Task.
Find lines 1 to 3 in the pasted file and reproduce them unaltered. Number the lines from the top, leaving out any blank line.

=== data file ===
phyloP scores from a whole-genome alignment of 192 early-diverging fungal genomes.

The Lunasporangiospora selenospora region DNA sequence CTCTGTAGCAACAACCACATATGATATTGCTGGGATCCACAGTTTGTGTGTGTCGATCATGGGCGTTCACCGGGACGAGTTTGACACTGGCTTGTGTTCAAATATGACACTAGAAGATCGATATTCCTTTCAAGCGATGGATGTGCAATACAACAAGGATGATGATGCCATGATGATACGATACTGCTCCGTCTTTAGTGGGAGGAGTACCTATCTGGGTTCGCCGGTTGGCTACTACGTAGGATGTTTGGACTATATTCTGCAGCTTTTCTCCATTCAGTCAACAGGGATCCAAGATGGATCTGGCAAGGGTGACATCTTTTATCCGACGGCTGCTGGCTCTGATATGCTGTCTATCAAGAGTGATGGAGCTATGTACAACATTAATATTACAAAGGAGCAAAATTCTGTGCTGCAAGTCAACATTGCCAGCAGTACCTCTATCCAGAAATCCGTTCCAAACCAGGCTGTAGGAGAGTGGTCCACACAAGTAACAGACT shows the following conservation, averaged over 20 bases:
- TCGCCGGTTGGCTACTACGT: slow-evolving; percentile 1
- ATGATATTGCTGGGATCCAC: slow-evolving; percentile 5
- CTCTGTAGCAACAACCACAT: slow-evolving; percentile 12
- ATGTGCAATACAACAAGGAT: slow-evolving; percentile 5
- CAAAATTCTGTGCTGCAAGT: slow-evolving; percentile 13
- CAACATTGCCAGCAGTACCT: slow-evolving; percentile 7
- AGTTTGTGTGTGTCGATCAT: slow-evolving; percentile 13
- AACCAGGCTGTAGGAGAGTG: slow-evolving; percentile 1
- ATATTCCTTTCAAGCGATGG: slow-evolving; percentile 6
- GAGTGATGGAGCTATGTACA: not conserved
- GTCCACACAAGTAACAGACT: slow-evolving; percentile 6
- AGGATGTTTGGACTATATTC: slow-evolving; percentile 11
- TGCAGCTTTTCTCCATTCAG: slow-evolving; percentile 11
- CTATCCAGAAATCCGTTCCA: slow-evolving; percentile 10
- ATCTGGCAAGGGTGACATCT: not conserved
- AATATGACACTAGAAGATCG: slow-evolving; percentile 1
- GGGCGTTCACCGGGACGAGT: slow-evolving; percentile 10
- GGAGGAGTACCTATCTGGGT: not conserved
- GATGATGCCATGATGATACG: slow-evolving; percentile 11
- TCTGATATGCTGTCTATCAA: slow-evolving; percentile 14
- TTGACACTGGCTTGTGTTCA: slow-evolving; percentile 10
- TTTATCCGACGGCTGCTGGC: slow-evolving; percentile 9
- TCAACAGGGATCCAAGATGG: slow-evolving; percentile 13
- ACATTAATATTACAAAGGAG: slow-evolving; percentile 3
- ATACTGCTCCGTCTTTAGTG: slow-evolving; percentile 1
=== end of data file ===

phyloP scores from a whole-genome alignment of 192 early-diverging fungal genomes.

The Lunasporangiospora selenospora region DNA sequence CTCTGTAGCAACAACCACATATGATATTGCTGGGATCCACAGTTTGTGTGTGTCGATCATGGGCGTTCACCGGGACGAGTTTGACACTGGCTTGTGTTCAAATATGACACTAGAAGATCGATATTCCTTTCAAGCGATGGATGTGCAATACAACAAGGATGATGATGCCATGATGATACGATACTGCTCCGTCTTTAGTGGGAGGAGTACCTATCTGGGTTCGCCGGTTGGCTACTACGTAGGATGTTTGGACTATATTCTGCAGCTTTTCTCCATTCAGTCAACAGGGATCCAAGATGGATCTGGCAAGGGTGACATCTTTTATCCGACGGCTGCTGGCTCTGATATGCTGTCTATCAAGAGTGATGGAGCTATGTACAACATTAATATTACAAAGGAGCAAAATTCTGTGCTGCAAGTCAACATTGCCAGCAGTACCTCTATCCAGAAATCCGTTCCAAACCAGGCTGTAGGAGAGTGGTCCACACAAGTAACAGACT shows the following conservation, averaged over 20 bases:
- TCGCCGGTTGGCTACTACGT: slow-evolving; percentile 1